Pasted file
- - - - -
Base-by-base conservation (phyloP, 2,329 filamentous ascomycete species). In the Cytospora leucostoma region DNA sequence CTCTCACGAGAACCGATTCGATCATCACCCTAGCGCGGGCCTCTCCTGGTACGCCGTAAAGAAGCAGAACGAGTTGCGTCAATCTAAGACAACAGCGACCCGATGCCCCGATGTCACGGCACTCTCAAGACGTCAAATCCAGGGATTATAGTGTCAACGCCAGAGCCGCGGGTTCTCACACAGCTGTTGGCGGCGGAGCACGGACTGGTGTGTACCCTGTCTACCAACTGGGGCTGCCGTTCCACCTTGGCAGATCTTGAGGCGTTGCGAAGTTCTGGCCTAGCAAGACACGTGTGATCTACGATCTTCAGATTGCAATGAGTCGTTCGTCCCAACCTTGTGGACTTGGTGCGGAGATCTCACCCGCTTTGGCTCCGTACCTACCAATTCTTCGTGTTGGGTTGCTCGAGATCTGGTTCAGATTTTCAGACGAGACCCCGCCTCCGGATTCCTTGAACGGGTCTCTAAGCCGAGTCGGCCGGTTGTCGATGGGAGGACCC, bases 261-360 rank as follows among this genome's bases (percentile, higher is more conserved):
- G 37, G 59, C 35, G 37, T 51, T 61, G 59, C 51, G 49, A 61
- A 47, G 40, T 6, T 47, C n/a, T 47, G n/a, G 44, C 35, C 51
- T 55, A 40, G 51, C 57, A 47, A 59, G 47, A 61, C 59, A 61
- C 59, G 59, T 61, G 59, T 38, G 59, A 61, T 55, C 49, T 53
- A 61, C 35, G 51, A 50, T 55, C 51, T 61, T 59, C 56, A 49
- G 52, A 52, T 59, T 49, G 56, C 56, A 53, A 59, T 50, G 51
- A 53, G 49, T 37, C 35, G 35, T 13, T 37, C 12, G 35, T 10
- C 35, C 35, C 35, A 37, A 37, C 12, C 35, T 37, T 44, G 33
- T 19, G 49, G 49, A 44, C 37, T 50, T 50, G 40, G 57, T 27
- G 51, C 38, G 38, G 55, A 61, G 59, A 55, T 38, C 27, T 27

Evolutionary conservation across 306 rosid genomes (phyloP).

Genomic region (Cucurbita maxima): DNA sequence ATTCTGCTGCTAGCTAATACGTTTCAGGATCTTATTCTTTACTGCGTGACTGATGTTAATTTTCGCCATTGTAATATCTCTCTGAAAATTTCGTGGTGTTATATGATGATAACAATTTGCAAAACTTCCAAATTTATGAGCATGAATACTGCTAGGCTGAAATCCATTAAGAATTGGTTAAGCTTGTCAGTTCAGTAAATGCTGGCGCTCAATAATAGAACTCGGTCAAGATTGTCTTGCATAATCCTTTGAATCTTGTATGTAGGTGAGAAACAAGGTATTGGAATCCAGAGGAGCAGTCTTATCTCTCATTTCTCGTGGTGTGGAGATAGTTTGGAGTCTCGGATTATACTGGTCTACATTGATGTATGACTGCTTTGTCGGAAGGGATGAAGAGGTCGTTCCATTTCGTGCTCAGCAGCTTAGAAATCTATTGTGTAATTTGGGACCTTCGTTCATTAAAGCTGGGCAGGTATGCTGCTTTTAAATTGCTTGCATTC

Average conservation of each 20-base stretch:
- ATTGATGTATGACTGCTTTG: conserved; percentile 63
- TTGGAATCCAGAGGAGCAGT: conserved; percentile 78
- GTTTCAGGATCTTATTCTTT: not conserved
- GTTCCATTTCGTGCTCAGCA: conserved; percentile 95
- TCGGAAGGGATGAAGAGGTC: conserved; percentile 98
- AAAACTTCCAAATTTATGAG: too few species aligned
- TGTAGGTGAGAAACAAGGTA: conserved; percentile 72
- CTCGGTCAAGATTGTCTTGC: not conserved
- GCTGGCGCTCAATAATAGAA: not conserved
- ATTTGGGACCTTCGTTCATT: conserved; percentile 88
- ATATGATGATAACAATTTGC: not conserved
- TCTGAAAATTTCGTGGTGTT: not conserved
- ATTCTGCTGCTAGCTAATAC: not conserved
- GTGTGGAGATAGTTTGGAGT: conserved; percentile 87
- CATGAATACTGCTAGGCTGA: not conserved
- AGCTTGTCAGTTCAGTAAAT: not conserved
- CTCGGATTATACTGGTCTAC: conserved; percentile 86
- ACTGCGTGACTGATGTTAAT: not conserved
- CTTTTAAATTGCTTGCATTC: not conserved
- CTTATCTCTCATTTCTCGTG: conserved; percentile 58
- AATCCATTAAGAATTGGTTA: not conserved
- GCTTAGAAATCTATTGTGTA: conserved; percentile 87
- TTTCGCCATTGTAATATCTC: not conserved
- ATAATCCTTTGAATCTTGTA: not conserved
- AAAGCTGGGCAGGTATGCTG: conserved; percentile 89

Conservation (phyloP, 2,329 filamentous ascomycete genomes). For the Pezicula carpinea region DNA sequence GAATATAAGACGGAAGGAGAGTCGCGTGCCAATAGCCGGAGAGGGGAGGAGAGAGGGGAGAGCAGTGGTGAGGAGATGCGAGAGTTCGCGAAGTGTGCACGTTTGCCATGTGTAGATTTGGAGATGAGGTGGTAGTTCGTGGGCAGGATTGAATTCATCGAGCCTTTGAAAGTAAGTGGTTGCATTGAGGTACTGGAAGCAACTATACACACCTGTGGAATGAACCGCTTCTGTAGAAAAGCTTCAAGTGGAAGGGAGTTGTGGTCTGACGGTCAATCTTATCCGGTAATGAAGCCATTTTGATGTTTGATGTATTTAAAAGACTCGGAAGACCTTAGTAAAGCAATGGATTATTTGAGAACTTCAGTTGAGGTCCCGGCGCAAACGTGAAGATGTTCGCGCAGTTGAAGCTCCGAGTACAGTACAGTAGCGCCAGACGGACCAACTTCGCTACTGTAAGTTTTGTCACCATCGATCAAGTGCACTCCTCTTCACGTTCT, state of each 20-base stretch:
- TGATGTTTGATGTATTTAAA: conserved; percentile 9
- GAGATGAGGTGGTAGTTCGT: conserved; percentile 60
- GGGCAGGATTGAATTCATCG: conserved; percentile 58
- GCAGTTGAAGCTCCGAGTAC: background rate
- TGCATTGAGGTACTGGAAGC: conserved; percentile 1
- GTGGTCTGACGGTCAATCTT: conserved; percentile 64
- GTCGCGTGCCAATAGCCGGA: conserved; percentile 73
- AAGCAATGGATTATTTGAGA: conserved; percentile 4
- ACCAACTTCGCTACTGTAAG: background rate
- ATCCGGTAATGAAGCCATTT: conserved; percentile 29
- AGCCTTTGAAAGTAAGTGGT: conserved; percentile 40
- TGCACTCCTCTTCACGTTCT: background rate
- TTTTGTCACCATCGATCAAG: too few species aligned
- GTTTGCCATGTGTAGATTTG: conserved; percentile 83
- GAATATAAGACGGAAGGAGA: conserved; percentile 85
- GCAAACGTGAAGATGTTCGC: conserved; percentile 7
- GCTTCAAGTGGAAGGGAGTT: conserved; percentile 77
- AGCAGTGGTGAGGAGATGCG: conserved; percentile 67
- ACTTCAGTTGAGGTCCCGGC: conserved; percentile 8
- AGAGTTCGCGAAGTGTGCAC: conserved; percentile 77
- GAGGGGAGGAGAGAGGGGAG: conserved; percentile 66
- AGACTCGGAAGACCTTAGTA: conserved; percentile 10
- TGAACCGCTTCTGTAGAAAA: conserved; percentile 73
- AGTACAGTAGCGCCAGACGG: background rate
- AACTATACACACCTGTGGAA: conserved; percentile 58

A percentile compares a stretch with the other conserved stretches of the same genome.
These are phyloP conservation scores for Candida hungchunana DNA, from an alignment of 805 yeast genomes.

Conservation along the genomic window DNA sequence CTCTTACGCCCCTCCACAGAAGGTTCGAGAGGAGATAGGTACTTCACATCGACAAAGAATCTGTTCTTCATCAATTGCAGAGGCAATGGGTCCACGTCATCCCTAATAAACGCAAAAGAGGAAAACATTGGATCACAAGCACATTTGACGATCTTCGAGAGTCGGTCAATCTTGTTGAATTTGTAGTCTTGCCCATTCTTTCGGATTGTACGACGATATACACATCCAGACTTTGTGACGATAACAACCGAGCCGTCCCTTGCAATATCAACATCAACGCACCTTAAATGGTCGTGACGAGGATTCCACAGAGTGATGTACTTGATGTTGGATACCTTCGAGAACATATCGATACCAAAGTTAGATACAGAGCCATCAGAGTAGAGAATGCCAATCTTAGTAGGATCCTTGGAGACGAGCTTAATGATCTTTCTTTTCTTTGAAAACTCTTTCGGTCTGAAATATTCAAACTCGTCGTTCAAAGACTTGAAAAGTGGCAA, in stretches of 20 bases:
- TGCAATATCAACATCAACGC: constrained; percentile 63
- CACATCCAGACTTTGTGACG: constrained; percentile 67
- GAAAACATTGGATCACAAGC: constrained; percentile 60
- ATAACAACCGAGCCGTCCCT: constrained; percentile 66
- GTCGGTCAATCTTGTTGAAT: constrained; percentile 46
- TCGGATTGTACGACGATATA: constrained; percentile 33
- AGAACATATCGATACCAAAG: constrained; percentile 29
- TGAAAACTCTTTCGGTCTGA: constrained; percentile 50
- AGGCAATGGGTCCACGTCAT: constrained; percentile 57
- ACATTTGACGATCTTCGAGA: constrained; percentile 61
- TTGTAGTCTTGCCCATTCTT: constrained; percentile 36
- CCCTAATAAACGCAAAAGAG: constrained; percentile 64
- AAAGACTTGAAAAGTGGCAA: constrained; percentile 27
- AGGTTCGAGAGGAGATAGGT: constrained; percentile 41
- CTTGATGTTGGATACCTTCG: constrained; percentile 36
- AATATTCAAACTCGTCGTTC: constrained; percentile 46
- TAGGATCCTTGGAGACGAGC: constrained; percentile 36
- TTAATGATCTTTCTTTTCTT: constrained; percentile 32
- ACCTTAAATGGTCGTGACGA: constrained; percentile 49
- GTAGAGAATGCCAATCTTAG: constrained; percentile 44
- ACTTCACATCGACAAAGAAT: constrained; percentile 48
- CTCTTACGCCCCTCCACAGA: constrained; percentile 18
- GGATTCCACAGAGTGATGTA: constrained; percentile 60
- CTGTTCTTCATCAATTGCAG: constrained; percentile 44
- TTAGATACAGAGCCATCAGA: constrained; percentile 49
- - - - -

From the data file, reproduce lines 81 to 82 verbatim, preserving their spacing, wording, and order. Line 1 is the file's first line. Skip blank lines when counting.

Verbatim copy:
- AAAGACTTGAAAAGTGGCAA: constrained; percentile 27
- AGGTTCGAGAGGAGATAGGT: constrained; percentile 41